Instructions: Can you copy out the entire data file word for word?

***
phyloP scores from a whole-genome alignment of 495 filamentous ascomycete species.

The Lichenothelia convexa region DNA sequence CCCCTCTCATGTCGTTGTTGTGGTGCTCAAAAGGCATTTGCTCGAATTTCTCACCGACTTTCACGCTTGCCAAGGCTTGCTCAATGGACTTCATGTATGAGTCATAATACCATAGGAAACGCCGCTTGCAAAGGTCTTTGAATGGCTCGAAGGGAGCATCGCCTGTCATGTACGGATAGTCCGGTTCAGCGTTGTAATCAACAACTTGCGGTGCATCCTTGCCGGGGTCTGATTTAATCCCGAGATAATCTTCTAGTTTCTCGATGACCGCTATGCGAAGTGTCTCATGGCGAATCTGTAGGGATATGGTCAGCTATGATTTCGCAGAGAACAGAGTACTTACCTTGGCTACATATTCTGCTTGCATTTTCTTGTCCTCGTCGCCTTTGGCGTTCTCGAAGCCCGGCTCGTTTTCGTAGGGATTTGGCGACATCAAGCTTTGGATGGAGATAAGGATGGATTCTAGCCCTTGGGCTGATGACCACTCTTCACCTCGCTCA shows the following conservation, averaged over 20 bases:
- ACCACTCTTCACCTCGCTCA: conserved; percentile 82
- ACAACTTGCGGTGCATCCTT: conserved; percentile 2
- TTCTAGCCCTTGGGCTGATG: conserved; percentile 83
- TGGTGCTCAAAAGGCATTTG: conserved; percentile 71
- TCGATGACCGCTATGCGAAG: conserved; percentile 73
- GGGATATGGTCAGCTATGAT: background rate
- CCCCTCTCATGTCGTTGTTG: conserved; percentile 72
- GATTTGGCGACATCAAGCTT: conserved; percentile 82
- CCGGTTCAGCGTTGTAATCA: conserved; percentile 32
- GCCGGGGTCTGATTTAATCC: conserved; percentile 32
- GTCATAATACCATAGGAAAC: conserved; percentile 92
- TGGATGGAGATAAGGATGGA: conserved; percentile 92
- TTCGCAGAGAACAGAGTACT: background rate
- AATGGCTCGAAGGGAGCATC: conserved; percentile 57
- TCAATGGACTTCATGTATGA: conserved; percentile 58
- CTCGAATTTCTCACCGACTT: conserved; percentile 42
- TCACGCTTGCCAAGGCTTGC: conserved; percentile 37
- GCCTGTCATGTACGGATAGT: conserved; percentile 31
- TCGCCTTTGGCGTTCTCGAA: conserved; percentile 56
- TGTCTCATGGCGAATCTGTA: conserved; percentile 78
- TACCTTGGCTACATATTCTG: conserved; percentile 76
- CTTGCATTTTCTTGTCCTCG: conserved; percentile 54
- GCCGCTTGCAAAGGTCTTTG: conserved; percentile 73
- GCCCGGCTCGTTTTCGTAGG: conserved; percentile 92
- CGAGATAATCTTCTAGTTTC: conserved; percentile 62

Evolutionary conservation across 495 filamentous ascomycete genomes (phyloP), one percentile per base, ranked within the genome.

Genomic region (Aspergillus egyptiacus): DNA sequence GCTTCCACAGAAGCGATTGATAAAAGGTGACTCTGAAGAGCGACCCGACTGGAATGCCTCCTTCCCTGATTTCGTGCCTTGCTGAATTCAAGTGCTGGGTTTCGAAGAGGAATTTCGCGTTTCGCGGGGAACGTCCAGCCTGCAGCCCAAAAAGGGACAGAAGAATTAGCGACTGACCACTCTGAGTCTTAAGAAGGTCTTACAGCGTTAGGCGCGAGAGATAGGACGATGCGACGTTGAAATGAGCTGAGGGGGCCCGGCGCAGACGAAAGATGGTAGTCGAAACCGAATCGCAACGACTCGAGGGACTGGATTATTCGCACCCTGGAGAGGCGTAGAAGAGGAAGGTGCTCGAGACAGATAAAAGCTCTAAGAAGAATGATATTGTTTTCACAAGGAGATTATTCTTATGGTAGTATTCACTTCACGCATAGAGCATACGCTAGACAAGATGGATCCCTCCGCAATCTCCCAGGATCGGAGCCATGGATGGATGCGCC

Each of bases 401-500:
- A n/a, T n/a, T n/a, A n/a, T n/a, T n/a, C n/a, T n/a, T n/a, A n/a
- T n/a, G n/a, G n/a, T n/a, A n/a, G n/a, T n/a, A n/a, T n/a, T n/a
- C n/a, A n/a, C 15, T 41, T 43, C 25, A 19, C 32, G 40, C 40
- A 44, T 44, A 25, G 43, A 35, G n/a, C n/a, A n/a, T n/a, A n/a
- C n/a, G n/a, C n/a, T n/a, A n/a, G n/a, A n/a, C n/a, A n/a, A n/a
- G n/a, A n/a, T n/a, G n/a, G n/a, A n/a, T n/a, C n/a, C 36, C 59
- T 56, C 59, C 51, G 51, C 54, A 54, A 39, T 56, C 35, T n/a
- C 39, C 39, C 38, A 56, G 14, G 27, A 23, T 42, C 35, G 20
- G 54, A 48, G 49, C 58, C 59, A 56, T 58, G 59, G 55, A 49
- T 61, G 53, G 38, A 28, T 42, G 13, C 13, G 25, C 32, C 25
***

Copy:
phyloP scores from a whole-genome alignment of 495 filamentous ascomycete species.

The Lichenothelia convexa region DNA sequence CCCCTCTCATGTCGTTGTTGTGGTGCTCAAAAGGCATTTGCTCGAATTTCTCACCGACTTTCACGCTTGCCAAGGCTTGCTCAATGGACTTCATGTATGAGTCATAATACCATAGGAAACGCCGCTTGCAAAGGTCTTTGAATGGCTCGAAGGGAGCATCGCCTGTCATGTACGGATAGTCCGGTTCAGCGTTGTAATCAACAACTTGCGGTGCATCCTTGCCGGGGTCTGATTTAATCCCGAGATAATCTTCTAGTTTCTCGATGACCGCTATGCGAAGTGTCTCATGGCGAATCTGTAGGGATATGGTCAGCTATGATTTCGCAGAGAACAGAGTACTTACCTTGGCTACATATTCTGCTTGCATTTTCTTGTCCTCGTCGCCTTTGGCGTTCTCGAAGCCCGGCTCGTTTTCGTAGGGATTTGGCGACATCAAGCTTTGGATGGAGATAAGGATGGATTCTAGCCCTTGGGCTGATGACCACTCTTCACCTCGCTCA shows the following conservation, averaged over 20 bases:
- ACCACTCTTCACCTCGCTCA: conserved; percentile 82
- ACAACTTGCGGTGCATCCTT: conserved; percentile 2
- TTCTAGCCCTTGGGCTGATG: conserved; percentile 83
- TGGTGCTCAAAAGGCATTTG: conserved; percentile 71
- TCGATGACCGCTATGCGAAG: conserved; percentile 73
- GGGATATGGTCAGCTATGAT: background rate
- CCCCTCTCATGTCGTTGTTG: conserved; percentile 72
- GATTTGGCGACATCAAGCTT: conserved; percentile 82
- CCGGTTCAGCGTTGTAATCA: conserved; percentile 32
- GCCGGGGTCTGATTTAATCC: conserved; percentile 32
- GTCATAATACCATAGGAAAC: conserved; percentile 92
- TGGATGGAGATAAGGATGGA: conserved; percentile 92
- TTCGCAGAGAACAGAGTACT: background rate
- AATGGCTCGAAGGGAGCATC: conserved; percentile 57
- TCAATGGACTTCATGTATGA: conserved; percentile 58
- CTCGAATTTCTCACCGACTT: conserved; percentile 42
- TCACGCTTGCCAAGGCTTGC: conserved; percentile 37
- GCCTGTCATGTACGGATAGT: conserved; percentile 31
- TCGCCTTTGGCGTTCTCGAA: conserved; percentile 56
- TGTCTCATGGCGAATCTGTA: conserved; percentile 78
- TACCTTGGCTACATATTCTG: conserved; percentile 76
- CTTGCATTTTCTTGTCCTCG: conserved; percentile 54
- GCCGCTTGCAAAGGTCTTTG: conserved; percentile 73
- GCCCGGCTCGTTTTCGTAGG: conserved; percentile 92
- CGAGATAATCTTCTAGTTTC: conserved; percentile 62

Evolutionary conservation across 495 filamentous ascomycete genomes (phyloP), one percentile per base, ranked within the genome.

Genomic region (Aspergillus egyptiacus): DNA sequence GCTTCCACAGAAGCGATTGATAAAAGGTGACTCTGAAGAGCGACCCGACTGGAATGCCTCCTTCCCTGATTTCGTGCCTTGCTGAATTCAAGTGCTGGGTTTCGAAGAGGAATTTCGCGTTTCGCGGGGAACGTCCAGCCTGCAGCCCAAAAAGGGACAGAAGAATTAGCGACTGACCACTCTGAGTCTTAAGAAGGTCTTACAGCGTTAGGCGCGAGAGATAGGACGATGCGACGTTGAAATGAGCTGAGGGGGCCCGGCGCAGACGAAAGATGGTAGTCGAAACCGAATCGCAACGACTCGAGGGACTGGATTATTCGCACCCTGGAGAGGCGTAGAAGAGGAAGGTGCTCGAGACAGATAAAAGCTCTAAGAAGAATGATATTGTTTTCACAAGGAGATTATTCTTATGGTAGTATTCACTTCACGCATAGAGCATACGCTAGACAAGATGGATCCCTCCGCAATCTCCCAGGATCGGAGCCATGGATGGATGCGCC

Each of bases 401-500:
- A n/a, T n/a, T n/a, A n/a, T n/a, T n/a, C n/a, T n/a, T n/a, A n/a
- T n/a, G n/a, G n/a, T n/a, A n/a, G n/a, T n/a, A n/a, T n/a, T n/a
- C n/a, A n/a, C 15, T 41, T 43, C 25, A 19, C 32, G 40, C 40
- A 44, T 44, A 25, G 43, A 35, G n/a, C n/a, A n/a, T n/a, A n/a
- C n/a, G n/a, C n/a, T n/a, A n/a, G n/a, A n/a, C n/a, A n/a, A n/a
- G n/a, A n/a, T n/a, G n/a, G n/a, A n/a, T n/a, C n/a, C 36, C 59
- T 56, C 59, C 51, G 51, C 54, A 54, A 39, T 56, C 35, T n/a
- C 39, C 39, C 38, A 56, G 14, G 27, A 23, T 42, C 35, G 20
- G 54, A 48, G 49, C 58, C 59, A 56, T 58, G 59, G 55, A 49
- T 61, G 53, G 38, A 28, T 42, G 13, C 13, G 25, C 32, C 25